Why rinse the nappies first? Rinsing the nappies gets rid of the majority of the wee/poo before the main wash begins, allowing the nappies to be washed in cleaner water as often washing machines can recycle the original water for the majority of the wash. If you are adding other items such as clothing we recommend doing this after the rinse so that they have less contact with your baby's wee/poo.
Why shouldn't I use fabric softener? Fabric softener/conditioner if known to drastically decrease the absorbency of nappies, creating a hydrophobic coating on the nappy fibers which repels moisture. It can be hard to strip fabric softener from nappies, try two 60 degrees C washes in a row or leaving your nappies hanging out in the rain.
Can I use laundry cleanser? Whist not recommended for full time use, laundry cleanser (such as dettol) on occasion is not known to harm nappies but it is ultimately your decision. You may want to use cleanser on preloved nappies or during illness/live vaccinations, but 40/60 degrees C with a full dose of powder should be adequate cleansing alone. Please refer to individual brand washing guidelines as using cleanser may invalidate your warranty. Note: Laundry cleanser is NOT bleach.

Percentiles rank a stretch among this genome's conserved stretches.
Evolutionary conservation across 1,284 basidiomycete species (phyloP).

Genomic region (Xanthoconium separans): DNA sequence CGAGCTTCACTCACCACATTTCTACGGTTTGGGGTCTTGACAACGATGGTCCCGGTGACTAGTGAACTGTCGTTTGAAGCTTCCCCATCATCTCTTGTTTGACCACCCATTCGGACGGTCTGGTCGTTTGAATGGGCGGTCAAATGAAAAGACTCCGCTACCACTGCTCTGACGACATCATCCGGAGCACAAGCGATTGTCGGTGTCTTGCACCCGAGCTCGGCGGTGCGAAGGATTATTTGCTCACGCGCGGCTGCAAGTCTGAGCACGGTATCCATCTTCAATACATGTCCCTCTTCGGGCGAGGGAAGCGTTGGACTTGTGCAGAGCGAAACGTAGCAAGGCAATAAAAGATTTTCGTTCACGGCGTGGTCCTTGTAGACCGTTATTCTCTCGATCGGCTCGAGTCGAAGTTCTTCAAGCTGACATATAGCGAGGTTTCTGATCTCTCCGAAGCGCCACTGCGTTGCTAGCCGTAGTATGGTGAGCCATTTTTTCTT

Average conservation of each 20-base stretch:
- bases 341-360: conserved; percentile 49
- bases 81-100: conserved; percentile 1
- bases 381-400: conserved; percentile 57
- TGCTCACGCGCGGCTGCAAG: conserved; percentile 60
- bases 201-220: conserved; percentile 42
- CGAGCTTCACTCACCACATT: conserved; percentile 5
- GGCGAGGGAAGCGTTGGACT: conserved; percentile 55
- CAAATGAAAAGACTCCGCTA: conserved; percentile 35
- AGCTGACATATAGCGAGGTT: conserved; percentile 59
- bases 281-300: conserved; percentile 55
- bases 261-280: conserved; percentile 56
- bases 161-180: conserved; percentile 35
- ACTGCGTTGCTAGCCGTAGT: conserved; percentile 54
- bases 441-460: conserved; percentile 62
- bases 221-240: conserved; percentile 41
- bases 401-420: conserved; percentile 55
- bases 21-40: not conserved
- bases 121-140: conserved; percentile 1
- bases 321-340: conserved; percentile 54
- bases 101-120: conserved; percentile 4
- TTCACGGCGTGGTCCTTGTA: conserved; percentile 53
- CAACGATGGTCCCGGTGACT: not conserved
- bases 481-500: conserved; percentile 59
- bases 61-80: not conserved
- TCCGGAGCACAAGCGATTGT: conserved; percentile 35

Can I bleach my nappies? No! You should absolutely never bleach your nappies under any circumstances. Please do not follow 'advice' regarding this, bleach is not only harmful to your nappies but also to your baby's sensitive skin. If you feel that you must properly cleanse your nappies then please use a laundry cleanser instead. Bleach will invalidate your warranty, possibly burn baby's skin and also irreversibly damage the PUL and elastic in your nappies causing many leaks.
Can I use a liquid/gel detergent or pods? We only recommend powder detergent. Liquids, gels and pods are not as effective at cleaning nappies and often contain softeners which lower absorbency. Pods also make it difficult to know how much detergent you are using which can result in stinks/stains if not using enough, or waste money if you are using more than you need.
Can I use bio powder instead of non-bio? Technically, yes. We say non-bio as infants often have very sensitive skin, and non-bio cleans the nappies perfectly well. If you would prefer to wash with bio it is worth noting that the enzymes are denatured at 60 degrees C so you should wash at 40 to get the full effects (with a monthly 60 degrees wash still).
Do some brands of powder work better than others? We have not found a difference between brands personally, we love Lidl's own brand but have also had great result with Persil for example. It's completely up to you which brand of powder detergent you use, but feel free to let us know if you notice a significant difference.
I'm still having problems/my question isn't answered here. If your question is about another aspect of cloth nappies then please check the FAQ sections of our other posts. If you still do not have an answer then please contact us via social media or at firstname.lastname@example.org and we will try our best to reply within 48 hours.